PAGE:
This week, my latest piece for Sky & Telescope was posted. The topic is burnout, seen through a stargazing lens.
Honestly, I feel both relieved and kind of anxious that it’s out there now.
I’d struggled with the topic for a solid month before I turned in my draft—not because I didn’t know what to say, but because I was searching for the right words to describe my experience of ongoing, long-term burnout, and also trying to keep it from sounding too gloomy. It’s hard to find a constructive perspective on being mired down when you’re still stuck in the bog.
Working with my editor, I think we did a pretty good job. I was hoping to write something that would resonate with others who are feeling worn down by the pandemic, by chronic illness and pain, by political outrage, by climate denialism, by widening economic stratification and widespread injustices. By all of it. And I especially wanted to reach the neurodiverse people who are burnt out from trying so hard and so long to make their way in a neurotypical world.
The truth is, regardless of the source, burnout is messy. It can be quiet and unspectacular and still royally suck. Burnout is more common than I’d realized, and it goes largely unrecognized even by those who are in it. It can be the result of difficult working conditions, dysfunctional relationships, or just about anything that produces prolonged states of high stress. I’ve read that it’s possible to get stuck in burnout, which is probably my biggest fear, as I’ve most likely been in a state of burnout—at one level or another—for a couple of decades now.
To compound things further, it’s been really hard to identify resources and strategies to combat and climb out of burnout—especially if you’re having to do this all on your own. I’ve described the experience as being like sitting at the bottom of the ocean, alone and in the dark, and trying to teach yourself how to swim before you run out of oxygen. It’s a challenge to communicate our needs to others who genuinely want to help, because we often don’t understand ourselves what will make a positive difference.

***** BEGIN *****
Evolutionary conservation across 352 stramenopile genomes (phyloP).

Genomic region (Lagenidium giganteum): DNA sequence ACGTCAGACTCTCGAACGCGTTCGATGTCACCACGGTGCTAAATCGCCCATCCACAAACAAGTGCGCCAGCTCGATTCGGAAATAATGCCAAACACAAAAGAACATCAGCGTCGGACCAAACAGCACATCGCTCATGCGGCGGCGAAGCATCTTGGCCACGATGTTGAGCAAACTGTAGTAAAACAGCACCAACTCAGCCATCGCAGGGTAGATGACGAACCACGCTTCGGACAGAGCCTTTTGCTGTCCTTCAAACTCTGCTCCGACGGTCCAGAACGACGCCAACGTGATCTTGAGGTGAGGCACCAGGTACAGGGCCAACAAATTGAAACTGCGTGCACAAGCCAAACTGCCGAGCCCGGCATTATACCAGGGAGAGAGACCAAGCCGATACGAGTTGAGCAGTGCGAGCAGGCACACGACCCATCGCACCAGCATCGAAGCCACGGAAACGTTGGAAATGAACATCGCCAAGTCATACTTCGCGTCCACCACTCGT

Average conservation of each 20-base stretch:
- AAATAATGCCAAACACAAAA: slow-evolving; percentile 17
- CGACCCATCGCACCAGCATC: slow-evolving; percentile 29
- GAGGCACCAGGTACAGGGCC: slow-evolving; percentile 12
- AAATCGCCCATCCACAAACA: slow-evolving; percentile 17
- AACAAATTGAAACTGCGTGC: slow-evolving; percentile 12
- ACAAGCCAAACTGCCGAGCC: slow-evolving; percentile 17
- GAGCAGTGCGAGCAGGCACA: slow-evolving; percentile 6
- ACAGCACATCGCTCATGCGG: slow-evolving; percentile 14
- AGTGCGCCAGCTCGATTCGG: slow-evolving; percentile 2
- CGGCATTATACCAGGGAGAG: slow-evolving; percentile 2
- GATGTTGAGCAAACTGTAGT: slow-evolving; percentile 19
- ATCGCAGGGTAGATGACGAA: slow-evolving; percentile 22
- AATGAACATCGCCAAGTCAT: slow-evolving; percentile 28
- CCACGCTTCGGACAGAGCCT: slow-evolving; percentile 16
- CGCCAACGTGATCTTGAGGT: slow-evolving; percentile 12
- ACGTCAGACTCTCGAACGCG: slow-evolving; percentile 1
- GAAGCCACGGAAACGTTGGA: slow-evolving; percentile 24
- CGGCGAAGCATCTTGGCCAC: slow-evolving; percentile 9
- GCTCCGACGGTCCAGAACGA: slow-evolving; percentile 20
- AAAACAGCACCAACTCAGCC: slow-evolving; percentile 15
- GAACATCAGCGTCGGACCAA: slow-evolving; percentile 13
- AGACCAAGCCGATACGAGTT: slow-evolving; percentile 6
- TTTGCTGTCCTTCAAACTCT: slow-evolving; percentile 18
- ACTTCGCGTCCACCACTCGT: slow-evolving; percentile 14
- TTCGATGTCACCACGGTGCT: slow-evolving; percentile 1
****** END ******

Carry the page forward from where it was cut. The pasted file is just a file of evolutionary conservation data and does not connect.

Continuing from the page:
Because I remain a relentless optimist, I’ve worked hard to keep all this from forming too morose a filter on my words and my work. I still laugh. I still crack terrible jokes. I still seek and find joy. I’m also just really tired all the time. So I try to take more time to rest and to turn away from the things that cause me stress while turning toward sources of engagement and nourishment. In my case, there are added degrees of difficulty because I’ve not yet found a way to escape my health and pain issues, and I’m still autistic when I awake every morning.
I continue to look for my solutions, and I don’t imagine it will be a single remedy but will instead entail finding a balance of strategies and practices, with adjustments made and new experiments tried over time. It’s going to be a long haul, and I hope I’m on a healing path. Mostly, I just wanted to let you know that if you’re struggling, too, you’re not alone.